10 December 2018

Studying entrepreneurship for business growth

Linley Boniface

Carson had already founded his own business when he enrolled in the University of Otago’s Master of Entrepreneurship (MEntr) programme.

For Carson Duan, studying entrepreneurship in New Zealand has given him the knowledge and confidence he needs to take his business to the next level.

“The programme was brilliant. It completely changed my way of thinking,” says Carson.

“I can also be sure that I know all the correct and current terminology when I talk to other people in business.”

Carson worked as a software developer in China before moving to New Zealand. He is the founder and Director of DataServe, an Auckland-based company specialising in software development for data extraction.

In 2015, Carson joined the MEntr programme to build on his practical knowledge of entrepreneurship.

The first year of the programme was divided into six papers, each lasting six weeks. Each paper started with a four-day block course in Dunedin, followed by assignments that could be completed off-campus.

Carson was able to attend each block course and then return to Auckland to work at DataServe while completing his assignments.

The second part of the degree involved completing a business incubation report, under the guidance of a supervisor but with no formal classes.

Carson says the format of the programme makes it ideal for people working in middle management in large companies in China.

Companies could send their middle managers to New Zealand for the four-day block courses, and would reap the benefits of the knowledge and skills they brought back with them.

Carson says every one of his six papers would have been useful to people who wanted to develop an existing business or launch their own business.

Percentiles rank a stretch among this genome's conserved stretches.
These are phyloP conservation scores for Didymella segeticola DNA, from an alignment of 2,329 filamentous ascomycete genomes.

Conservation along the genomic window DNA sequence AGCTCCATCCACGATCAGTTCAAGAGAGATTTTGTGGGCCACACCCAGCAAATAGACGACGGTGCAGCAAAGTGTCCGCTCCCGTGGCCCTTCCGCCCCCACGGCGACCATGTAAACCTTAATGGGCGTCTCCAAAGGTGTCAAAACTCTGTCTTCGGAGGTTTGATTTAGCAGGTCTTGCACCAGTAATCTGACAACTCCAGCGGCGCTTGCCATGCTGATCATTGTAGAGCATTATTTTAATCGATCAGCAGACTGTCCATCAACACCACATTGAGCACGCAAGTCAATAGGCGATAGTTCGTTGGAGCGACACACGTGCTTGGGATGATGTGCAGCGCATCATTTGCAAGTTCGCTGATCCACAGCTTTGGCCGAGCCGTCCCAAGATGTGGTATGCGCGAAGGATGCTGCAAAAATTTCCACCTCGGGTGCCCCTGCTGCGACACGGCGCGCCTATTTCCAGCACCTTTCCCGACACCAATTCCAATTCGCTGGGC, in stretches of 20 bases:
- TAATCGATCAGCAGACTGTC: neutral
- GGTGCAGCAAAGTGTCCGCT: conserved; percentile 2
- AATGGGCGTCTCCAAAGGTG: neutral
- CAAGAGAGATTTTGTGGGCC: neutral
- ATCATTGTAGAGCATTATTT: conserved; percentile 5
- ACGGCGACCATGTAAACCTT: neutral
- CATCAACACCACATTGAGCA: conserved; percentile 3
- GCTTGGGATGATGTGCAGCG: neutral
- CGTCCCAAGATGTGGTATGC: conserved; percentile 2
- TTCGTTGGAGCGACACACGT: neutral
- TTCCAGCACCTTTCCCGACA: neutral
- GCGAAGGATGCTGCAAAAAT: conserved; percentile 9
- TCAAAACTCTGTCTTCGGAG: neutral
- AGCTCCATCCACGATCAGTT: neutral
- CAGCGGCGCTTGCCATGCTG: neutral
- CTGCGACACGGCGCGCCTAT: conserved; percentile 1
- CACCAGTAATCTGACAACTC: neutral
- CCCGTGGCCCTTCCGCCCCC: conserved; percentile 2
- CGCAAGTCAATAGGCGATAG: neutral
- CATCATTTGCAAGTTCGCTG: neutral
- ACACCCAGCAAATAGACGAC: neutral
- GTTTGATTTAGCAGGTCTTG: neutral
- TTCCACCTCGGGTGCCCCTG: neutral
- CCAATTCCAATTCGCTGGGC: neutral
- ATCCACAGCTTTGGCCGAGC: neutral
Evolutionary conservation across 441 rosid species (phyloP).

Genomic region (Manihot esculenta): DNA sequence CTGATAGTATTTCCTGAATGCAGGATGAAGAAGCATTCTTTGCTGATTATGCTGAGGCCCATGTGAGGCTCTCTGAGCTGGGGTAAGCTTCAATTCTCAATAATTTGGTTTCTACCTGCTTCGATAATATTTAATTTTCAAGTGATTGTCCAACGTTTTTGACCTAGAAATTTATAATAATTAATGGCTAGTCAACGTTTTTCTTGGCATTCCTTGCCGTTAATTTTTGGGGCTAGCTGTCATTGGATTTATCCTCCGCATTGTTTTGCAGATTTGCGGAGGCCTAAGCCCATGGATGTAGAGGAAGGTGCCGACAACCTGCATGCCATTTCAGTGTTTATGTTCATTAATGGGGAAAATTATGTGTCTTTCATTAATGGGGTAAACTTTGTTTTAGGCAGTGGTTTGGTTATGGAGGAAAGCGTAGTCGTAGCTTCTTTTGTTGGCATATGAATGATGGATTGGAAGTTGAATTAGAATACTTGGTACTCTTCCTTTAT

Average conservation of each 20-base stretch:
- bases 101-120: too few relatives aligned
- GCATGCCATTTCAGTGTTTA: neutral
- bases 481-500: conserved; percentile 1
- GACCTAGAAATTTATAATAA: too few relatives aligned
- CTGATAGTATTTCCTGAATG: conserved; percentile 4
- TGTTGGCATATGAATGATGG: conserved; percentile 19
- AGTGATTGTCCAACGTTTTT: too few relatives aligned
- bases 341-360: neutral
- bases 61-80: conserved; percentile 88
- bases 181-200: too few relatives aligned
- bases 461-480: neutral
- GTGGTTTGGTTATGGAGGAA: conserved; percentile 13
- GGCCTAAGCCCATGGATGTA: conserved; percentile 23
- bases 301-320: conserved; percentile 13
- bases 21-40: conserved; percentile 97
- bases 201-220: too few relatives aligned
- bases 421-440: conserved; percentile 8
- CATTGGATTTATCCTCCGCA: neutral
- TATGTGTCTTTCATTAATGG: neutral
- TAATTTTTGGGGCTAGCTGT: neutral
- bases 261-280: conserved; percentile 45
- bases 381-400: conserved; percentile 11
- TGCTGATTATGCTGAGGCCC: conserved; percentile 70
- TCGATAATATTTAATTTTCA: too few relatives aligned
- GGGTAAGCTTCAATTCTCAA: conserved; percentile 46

He enjoyed the style of learning, and was impressed by the standard of teaching.

“The lecturers turned the classroom into a virtual business environment. We were encouraged to do our own thinking and come up with our own opinions. It’s a very good way to learn,” he says. 

Carson says the course changed his mindset by introducing him to design thinking.

It’s a strategy that uses problem-solving, creativity and innovation to design products that meet customers’ needs.

“Design thinking means you’re always thinking about the customer, their behaviour and the way they use your products. It has changed my whole approach,” says Carson.

He was also inspired by a paper on sustainable entrepreneurship.

“When we develop new products in the future, we’ll be looking at their social and environmental benefits as well as their economic benefits.”

Carson believes New Zealand is an excellent choice for Chinese entrepreneurship students.

“Entrepreneurship is very important in China. People are hungry for knowledge about becoming an entrepreneur,” says Carson.

“For Chinese students, studying entrepreneurship in New Zealand would be very useful for their future.”

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About the contributors
Linley Boniface

Linley Boniface is a contract writer for Education New Zealand. She is based in Wellington, her favourite city in New Zealand. A former journalist, Linley spent a year in Montreal, Canada, as a secondary school student.